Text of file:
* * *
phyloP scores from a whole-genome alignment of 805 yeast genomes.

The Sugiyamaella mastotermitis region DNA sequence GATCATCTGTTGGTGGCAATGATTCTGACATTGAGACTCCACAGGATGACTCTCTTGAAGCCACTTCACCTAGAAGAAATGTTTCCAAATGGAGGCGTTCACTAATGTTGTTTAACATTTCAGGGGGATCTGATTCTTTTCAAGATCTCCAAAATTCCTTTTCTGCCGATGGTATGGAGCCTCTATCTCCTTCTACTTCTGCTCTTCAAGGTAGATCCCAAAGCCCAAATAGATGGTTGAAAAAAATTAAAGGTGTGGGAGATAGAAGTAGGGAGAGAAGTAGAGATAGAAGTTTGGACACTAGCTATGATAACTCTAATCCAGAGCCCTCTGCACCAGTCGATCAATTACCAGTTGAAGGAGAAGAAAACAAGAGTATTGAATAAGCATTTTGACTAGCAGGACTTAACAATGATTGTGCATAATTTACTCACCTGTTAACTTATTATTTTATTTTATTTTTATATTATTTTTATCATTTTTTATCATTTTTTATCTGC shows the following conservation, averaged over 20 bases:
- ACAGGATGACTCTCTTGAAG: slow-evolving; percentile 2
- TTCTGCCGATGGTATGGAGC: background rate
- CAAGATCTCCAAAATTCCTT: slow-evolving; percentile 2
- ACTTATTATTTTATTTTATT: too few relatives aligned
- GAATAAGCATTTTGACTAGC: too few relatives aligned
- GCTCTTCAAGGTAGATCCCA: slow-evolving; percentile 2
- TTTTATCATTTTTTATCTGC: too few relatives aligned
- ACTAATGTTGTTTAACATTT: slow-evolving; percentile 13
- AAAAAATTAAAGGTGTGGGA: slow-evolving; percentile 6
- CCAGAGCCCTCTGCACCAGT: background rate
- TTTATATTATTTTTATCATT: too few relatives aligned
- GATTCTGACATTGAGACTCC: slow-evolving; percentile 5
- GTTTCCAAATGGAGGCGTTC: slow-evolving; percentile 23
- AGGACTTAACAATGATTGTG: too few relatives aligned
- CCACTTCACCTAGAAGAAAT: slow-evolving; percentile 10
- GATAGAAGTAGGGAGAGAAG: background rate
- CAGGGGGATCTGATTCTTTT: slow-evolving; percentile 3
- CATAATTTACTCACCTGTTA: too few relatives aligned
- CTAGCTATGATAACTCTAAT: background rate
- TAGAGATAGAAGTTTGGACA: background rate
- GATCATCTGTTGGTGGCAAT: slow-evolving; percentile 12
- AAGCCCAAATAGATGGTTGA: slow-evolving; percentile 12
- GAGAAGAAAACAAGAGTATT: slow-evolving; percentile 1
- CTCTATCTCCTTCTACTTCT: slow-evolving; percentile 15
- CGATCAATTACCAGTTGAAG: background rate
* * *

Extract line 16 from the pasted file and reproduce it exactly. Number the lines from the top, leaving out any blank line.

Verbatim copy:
- AGGACTTAACAATGATTGTG: too few relatives aligned